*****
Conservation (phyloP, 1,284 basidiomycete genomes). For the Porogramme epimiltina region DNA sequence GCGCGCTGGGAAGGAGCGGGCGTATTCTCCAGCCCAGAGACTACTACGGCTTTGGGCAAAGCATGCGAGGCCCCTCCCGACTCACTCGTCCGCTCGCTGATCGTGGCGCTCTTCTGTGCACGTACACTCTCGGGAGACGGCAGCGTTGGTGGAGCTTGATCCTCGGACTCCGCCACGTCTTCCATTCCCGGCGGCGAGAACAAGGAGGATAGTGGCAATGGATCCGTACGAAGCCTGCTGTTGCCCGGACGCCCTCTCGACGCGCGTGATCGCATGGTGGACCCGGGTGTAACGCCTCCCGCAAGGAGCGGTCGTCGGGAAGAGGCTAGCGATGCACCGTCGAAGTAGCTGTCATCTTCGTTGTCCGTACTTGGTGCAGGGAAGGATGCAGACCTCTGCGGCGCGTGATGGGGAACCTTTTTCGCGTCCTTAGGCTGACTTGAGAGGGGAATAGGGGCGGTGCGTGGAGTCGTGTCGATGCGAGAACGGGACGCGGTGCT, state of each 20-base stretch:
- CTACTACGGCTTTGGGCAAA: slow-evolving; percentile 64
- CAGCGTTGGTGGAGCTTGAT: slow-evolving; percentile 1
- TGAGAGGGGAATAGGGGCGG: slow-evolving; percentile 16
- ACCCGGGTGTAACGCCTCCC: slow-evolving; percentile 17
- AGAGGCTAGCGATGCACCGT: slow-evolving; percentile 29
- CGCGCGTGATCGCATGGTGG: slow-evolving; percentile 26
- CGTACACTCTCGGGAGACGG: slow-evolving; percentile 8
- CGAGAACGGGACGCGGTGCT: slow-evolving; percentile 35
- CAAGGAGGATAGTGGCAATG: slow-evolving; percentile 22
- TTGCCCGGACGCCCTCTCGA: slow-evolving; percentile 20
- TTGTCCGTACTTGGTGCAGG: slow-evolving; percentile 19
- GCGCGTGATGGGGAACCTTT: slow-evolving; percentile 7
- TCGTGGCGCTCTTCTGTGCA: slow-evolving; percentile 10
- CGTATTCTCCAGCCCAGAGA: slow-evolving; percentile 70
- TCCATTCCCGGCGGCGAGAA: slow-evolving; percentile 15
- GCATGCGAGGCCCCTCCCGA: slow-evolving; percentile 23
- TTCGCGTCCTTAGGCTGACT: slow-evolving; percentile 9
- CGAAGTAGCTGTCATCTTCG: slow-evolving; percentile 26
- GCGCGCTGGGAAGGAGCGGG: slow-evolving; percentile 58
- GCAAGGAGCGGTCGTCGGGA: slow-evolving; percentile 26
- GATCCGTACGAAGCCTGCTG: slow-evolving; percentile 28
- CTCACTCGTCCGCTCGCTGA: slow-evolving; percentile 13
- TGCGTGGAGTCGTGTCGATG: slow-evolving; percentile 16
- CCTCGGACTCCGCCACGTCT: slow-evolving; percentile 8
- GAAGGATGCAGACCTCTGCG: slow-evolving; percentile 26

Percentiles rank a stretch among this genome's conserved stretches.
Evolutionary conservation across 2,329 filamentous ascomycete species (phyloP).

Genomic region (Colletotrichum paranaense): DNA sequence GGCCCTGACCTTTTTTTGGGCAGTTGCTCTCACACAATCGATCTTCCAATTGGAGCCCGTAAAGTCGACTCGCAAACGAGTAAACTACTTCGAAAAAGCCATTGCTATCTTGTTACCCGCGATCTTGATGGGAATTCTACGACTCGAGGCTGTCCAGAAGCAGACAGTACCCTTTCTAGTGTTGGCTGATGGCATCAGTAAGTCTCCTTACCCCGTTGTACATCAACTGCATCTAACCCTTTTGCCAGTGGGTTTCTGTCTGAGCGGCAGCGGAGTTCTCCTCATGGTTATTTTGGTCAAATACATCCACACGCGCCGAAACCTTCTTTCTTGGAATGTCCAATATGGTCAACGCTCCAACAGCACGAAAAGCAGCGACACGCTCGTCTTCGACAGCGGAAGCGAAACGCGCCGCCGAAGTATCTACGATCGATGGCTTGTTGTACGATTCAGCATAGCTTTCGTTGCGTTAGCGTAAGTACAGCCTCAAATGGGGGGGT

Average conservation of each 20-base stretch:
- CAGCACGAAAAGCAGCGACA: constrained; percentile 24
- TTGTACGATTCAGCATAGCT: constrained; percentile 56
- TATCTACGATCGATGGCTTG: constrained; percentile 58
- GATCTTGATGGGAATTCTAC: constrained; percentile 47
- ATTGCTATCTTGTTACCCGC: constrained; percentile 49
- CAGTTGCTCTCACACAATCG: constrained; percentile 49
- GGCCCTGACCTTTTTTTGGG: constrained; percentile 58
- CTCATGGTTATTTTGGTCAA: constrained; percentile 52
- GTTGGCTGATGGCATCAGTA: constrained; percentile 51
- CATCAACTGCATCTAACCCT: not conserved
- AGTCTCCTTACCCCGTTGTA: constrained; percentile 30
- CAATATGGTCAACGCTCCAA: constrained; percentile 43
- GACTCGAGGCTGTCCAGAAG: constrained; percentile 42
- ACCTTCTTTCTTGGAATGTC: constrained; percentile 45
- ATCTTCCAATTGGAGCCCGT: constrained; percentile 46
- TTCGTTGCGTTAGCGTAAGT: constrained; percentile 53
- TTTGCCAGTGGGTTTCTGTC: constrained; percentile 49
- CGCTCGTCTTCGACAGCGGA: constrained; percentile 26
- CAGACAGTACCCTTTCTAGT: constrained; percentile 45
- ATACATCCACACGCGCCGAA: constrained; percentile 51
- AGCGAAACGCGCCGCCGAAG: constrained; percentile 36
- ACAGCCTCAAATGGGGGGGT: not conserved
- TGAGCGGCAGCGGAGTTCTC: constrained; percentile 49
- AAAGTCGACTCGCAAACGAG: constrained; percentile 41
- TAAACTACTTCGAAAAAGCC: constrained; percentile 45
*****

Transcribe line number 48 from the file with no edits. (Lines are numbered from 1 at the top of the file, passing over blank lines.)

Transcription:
- CGCTCGTCTTCGACAGCGGA: constrained; percentile 26